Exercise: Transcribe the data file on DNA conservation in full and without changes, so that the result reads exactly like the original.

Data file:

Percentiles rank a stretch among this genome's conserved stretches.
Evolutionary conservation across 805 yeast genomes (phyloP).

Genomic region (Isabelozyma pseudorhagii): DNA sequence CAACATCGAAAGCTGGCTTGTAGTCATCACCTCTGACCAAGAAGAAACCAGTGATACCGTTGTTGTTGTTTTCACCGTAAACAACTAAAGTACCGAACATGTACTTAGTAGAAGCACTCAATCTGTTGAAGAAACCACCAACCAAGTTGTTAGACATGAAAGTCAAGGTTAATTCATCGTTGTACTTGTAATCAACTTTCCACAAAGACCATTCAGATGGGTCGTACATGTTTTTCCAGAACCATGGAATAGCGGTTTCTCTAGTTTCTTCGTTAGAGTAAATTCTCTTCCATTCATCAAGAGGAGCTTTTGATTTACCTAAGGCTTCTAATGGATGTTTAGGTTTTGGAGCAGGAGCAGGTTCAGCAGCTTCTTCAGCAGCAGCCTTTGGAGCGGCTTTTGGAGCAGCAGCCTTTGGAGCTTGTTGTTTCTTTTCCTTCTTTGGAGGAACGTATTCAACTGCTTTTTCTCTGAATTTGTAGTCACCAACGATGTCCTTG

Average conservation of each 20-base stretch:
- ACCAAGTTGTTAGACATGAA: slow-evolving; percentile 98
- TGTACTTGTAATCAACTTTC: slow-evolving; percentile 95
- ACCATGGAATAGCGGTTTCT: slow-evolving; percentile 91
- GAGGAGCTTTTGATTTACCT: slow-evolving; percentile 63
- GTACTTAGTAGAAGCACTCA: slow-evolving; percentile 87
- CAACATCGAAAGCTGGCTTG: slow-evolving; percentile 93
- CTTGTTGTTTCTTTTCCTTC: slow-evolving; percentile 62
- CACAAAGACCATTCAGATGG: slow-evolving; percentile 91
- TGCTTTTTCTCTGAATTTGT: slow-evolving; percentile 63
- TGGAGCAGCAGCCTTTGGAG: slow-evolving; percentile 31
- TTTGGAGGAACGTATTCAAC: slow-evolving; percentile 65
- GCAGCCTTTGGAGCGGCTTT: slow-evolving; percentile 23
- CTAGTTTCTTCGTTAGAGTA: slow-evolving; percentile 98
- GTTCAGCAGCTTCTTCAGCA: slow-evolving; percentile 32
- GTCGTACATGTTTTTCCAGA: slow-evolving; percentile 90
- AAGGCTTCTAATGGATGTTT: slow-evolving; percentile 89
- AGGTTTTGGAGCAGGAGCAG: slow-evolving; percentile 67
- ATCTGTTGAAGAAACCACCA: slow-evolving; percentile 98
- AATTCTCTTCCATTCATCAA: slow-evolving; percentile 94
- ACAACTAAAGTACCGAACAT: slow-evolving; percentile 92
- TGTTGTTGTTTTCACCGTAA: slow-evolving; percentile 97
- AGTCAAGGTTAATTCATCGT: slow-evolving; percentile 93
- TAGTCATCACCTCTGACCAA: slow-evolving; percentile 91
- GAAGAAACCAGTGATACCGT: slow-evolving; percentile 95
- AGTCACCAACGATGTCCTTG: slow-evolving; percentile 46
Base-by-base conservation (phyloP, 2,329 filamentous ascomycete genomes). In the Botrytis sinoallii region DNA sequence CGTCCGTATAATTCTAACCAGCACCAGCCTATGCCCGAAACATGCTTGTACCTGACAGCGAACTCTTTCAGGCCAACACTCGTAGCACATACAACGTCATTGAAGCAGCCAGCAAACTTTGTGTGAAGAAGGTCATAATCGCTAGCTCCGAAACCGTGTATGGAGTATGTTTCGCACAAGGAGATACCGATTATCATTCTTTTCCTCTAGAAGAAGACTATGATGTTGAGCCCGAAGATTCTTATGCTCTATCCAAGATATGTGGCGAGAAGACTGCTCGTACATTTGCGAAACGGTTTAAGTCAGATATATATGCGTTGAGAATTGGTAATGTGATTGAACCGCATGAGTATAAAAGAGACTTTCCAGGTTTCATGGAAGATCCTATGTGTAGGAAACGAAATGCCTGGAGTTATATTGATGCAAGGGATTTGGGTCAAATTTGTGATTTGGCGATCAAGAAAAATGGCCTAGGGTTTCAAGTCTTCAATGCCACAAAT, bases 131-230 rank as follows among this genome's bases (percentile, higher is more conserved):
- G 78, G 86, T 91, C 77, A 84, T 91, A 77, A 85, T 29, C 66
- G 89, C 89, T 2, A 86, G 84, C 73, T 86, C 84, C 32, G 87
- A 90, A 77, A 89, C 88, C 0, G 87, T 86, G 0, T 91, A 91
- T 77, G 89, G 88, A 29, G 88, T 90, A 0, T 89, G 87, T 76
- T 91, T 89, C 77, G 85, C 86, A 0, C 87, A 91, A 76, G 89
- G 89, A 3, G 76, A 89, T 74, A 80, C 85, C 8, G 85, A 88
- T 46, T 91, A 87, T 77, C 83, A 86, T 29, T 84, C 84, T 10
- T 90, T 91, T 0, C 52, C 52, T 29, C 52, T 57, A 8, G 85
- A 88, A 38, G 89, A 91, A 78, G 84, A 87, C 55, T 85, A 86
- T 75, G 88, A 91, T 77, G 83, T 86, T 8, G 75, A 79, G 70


Percentiles rank a stretch among this genome's conserved stretches.
Evolutionary conservation across 805 yeast genomes (phyloP).

Genomic region (Isabelozyma pseudorhagii): DNA sequence CAACATCGAAAGCTGGCTTGTAGTCATCACCTCTGACCAAGAAGAAACCAGTGATACCGTTGTTGTTGTTTTCACCGTAAACAACTAAAGTACCGAACATGTACTTAGTAGAAGCACTCAATCTGTTGAAGAAACCACCAACCAAGTTGTTAGACATGAAAGTCAAGGTTAATTCATCGTTGTACTTGTAATCAACTTTCCACAAAGACCATTCAGATGGGTCGTACATGTTTTTCCAGAACCATGGAATAGCGGTTTCTCTAGTTTCTTCGTTAGAGTAAATTCTCTTCCATTCATCAAGAGGAGCTTTTGATTTACCTAAGGCTTCTAATGGATGTTTAGGTTTTGGAGCAGGAGCAGGTTCAGCAGCTTCTTCAGCAGCAGCCTTTGGAGCGGCTTTTGGAGCAGCAGCCTTTGGAGCTTGTTGTTTCTTTTCCTTCTTTGGAGGAACGTATTCAACTGCTTTTTCTCTGAATTTGTAGTCACCAACGATGTCCTTG

Average conservation of each 20-base stretch:
- ACCAAGTTGTTAGACATGAA: slow-evolving; percentile 98
- TGTACTTGTAATCAACTTTC: slow-evolving; percentile 95
- ACCATGGAATAGCGGTTTCT: slow-evolving; percentile 91
- GAGGAGCTTTTGATTTACCT: slow-evolving; percentile 63
- GTACTTAGTAGAAGCACTCA: slow-evolving; percentile 87
- CAACATCGAAAGCTGGCTTG: slow-evolving; percentile 93
- CTTGTTGTTTCTTTTCCTTC: slow-evolving; percentile 62
- CACAAAGACCATTCAGATGG: slow-evolving; percentile 91
- TGCTTTTTCTCTGAATTTGT: slow-evolving; percentile 63
- TGGAGCAGCAGCCTTTGGAG: slow-evolving; percentile 31
- TTTGGAGGAACGTATTCAAC: slow-evolving; percentile 65
- GCAGCCTTTGGAGCGGCTTT: slow-evolving; percentile 23
- CTAGTTTCTTCGTTAGAGTA: slow-evolving; percentile 98
- GTTCAGCAGCTTCTTCAGCA: slow-evolving; percentile 32
- GTCGTACATGTTTTTCCAGA: slow-evolving; percentile 90
- AAGGCTTCTAATGGATGTTT: slow-evolving; percentile 89
- AGGTTTTGGAGCAGGAGCAG: slow-evolving; percentile 67
- ATCTGTTGAAGAAACCACCA: slow-evolving; percentile 98
- AATTCTCTTCCATTCATCAA: slow-evolving; percentile 94
- ACAACTAAAGTACCGAACAT: slow-evolving; percentile 92
- TGTTGTTGTTTTCACCGTAA: slow-evolving; percentile 97
- AGTCAAGGTTAATTCATCGT: slow-evolving; percentile 93
- TAGTCATCACCTCTGACCAA: slow-evolving; percentile 91
- GAAGAAACCAGTGATACCGT: slow-evolving; percentile 95
- AGTCACCAACGATGTCCTTG: slow-evolving; percentile 46
Base-by-base conservation (phyloP, 2,329 filamentous ascomycete genomes). In the Botrytis sinoallii region DNA sequence CGTCCGTATAATTCTAACCAGCACCAGCCTATGCCCGAAACATGCTTGTACCTGACAGCGAACTCTTTCAGGCCAACACTCGTAGCACATACAACGTCATTGAAGCAGCCAGCAAACTTTGTGTGAAGAAGGTCATAATCGCTAGCTCCGAAACCGTGTATGGAGTATGTTTCGCACAAGGAGATACCGATTATCATTCTTTTCCTCTAGAAGAAGACTATGATGTTGAGCCCGAAGATTCTTATGCTCTATCCAAGATATGTGGCGAGAAGACTGCTCGTACATTTGCGAAACGGTTTAAGTCAGATATATATGCGTTGAGAATTGGTAATGTGATTGAACCGCATGAGTATAAAAGAGACTTTCCAGGTTTCATGGAAGATCCTATGTGTAGGAAACGAAATGCCTGGAGTTATATTGATGCAAGGGATTTGGGTCAAATTTGTGATTTGGCGATCAAGAAAAATGGCCTAGGGTTTCAAGTCTTCAATGCCACAAAT, bases 131-230 rank as follows among this genome's bases (percentile, higher is more conserved):
- G 78, G 86, T 91, C 77, A 84, T 91, A 77, A 85, T 29, C 66
- G 89, C 89, T 2, A 86, G 84, C 73, T 86, C 84, C 32, G 87
- A 90, A 77, A 89, C 88, C 0, G 87, T 86, G 0, T 91, A 91
- T 77, G 89, G 88, A 29, G 88, T 90, A 0, T 89, G 87, T 76
- T 91, T 89, C 77, G 85, C 86, A 0, C 87, A 91, A 76, G 89
- G 89, A 3, G 76, A 89, T 74, A 80, C 85, C 8, G 85, A 88
- T 46, T 91, A 87, T 77, C 83, A 86, T 29, T 84, C 84, T 10
- T 90, T 91, T 0, C 52, C 52, T 29, C 52, T 57, A 8, G 85
- A 88, A 38, G 89, A 91, A 78, G 84, A 87, C 55, T 85, A 86
- T 75, G 88, A 91, T 77, G 83, T 86, T 8, G 75, A 79, G 70